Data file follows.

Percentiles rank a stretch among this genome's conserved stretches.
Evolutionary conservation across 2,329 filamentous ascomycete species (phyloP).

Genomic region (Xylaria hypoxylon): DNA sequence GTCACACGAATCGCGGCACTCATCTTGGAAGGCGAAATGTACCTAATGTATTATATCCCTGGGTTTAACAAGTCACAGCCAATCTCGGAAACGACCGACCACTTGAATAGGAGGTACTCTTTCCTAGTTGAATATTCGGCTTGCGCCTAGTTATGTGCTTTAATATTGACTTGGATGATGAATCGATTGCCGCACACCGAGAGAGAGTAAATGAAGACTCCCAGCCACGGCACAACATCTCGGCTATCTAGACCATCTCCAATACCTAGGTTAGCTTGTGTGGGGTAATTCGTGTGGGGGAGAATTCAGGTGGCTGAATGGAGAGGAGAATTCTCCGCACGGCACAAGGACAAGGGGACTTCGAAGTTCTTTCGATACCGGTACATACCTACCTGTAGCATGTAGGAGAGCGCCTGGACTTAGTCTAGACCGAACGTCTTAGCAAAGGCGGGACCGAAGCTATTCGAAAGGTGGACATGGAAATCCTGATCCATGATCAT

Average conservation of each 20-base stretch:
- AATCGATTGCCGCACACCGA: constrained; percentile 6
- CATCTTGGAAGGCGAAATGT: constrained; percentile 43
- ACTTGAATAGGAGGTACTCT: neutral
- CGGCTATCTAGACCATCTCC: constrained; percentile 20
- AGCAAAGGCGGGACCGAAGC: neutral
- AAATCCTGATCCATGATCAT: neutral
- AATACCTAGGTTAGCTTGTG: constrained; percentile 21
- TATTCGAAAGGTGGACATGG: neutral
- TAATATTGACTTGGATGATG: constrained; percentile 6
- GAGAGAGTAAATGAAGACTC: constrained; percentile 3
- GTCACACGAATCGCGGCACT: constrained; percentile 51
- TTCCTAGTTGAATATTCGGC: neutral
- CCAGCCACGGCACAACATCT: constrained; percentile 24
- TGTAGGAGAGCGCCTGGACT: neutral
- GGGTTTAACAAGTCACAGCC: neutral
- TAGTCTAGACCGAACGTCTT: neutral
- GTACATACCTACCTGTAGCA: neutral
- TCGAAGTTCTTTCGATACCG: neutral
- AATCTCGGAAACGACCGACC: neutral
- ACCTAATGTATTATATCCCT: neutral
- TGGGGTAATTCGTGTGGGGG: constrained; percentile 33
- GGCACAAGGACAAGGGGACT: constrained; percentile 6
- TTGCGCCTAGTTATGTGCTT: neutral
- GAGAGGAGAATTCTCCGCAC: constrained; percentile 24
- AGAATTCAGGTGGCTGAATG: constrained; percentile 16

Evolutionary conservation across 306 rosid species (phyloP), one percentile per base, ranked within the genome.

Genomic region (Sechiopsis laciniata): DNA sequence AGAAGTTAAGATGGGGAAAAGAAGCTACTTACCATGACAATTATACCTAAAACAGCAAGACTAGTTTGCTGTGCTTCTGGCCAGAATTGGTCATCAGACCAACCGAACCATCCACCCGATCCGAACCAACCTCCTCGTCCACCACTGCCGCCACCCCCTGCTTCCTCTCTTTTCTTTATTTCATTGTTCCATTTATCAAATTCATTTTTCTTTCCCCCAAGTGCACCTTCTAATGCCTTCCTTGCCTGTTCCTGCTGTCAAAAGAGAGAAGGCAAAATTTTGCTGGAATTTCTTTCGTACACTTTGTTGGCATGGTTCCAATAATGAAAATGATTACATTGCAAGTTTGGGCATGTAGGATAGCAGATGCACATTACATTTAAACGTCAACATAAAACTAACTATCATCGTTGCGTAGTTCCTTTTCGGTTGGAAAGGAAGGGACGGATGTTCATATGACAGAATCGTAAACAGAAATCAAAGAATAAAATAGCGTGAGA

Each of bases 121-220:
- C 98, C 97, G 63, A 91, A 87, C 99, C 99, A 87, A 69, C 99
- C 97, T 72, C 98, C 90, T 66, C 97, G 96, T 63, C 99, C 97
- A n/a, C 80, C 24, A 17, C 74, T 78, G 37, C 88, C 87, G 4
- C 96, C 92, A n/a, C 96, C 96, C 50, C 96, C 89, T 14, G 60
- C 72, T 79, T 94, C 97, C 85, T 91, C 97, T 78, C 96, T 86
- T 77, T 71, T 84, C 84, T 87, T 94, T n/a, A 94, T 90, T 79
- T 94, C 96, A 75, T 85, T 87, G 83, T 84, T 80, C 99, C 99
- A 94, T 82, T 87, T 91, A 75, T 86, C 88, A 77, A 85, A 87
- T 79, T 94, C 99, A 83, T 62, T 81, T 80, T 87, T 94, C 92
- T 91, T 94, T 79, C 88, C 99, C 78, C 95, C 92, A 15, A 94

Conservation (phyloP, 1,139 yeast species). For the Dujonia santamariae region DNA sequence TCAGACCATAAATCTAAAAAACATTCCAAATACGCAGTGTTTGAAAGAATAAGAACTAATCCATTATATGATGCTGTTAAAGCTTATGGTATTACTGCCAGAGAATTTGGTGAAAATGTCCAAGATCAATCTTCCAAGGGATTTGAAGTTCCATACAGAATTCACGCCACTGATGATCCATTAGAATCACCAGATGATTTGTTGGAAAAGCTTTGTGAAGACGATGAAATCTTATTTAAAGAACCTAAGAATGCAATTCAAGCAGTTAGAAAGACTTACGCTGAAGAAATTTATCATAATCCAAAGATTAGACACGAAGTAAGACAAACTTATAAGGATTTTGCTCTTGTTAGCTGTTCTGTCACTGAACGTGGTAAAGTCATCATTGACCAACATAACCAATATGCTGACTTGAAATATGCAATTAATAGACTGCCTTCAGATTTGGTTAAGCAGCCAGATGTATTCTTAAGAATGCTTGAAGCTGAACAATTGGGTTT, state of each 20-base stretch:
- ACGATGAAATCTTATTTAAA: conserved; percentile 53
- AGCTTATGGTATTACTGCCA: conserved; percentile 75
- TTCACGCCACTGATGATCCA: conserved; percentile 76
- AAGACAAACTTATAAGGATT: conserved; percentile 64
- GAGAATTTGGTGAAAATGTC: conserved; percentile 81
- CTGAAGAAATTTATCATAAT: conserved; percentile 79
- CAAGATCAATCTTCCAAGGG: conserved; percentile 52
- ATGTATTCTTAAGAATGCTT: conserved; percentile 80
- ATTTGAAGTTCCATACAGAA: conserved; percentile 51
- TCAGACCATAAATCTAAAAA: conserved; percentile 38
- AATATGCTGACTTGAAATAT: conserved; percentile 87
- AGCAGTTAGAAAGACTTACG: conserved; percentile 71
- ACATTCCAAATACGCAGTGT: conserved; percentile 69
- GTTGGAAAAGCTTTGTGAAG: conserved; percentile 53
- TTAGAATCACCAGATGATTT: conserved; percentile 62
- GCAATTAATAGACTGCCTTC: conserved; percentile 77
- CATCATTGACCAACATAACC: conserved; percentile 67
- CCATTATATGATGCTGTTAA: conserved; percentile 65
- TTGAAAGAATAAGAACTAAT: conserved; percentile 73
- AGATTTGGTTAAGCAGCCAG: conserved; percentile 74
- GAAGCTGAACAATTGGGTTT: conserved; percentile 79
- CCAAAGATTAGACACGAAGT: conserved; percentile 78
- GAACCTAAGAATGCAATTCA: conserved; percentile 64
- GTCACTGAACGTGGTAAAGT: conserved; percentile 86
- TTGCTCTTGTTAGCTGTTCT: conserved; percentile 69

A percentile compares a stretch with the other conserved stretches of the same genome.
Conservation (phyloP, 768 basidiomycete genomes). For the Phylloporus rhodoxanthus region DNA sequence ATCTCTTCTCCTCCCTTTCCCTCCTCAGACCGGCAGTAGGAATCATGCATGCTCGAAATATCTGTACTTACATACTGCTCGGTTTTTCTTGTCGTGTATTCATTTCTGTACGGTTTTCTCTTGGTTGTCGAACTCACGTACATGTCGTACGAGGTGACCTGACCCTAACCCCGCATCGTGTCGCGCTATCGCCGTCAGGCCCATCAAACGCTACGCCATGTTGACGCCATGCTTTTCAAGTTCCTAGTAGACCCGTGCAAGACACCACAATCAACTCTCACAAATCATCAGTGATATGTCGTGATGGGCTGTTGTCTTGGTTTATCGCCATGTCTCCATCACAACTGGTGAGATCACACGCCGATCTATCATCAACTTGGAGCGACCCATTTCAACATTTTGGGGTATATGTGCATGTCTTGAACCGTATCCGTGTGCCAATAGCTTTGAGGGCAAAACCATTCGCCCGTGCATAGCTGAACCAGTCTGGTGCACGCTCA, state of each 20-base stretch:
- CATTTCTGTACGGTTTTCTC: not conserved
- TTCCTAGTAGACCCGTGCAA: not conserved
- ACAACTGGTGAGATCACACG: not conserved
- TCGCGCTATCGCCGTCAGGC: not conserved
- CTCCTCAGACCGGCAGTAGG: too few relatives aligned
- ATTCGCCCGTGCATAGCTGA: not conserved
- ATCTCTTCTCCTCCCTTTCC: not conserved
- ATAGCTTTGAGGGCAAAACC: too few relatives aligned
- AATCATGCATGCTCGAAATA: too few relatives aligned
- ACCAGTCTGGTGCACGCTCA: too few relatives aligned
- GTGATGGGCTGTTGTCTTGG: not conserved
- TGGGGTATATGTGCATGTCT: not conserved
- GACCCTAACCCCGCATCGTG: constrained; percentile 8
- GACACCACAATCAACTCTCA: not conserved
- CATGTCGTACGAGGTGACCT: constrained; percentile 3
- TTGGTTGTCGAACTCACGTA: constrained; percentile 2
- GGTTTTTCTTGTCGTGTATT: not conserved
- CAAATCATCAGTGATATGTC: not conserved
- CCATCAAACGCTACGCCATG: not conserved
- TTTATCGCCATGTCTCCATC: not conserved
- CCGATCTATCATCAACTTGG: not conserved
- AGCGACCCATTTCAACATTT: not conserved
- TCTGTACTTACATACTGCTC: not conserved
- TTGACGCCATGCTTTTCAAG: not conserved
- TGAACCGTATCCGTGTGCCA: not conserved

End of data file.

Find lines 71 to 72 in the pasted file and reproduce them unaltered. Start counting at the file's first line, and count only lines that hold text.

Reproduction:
- CATTTCTGTACGGTTTTCTC: not conserved
- TTCCTAGTAGACCCGTGCAA: not conserved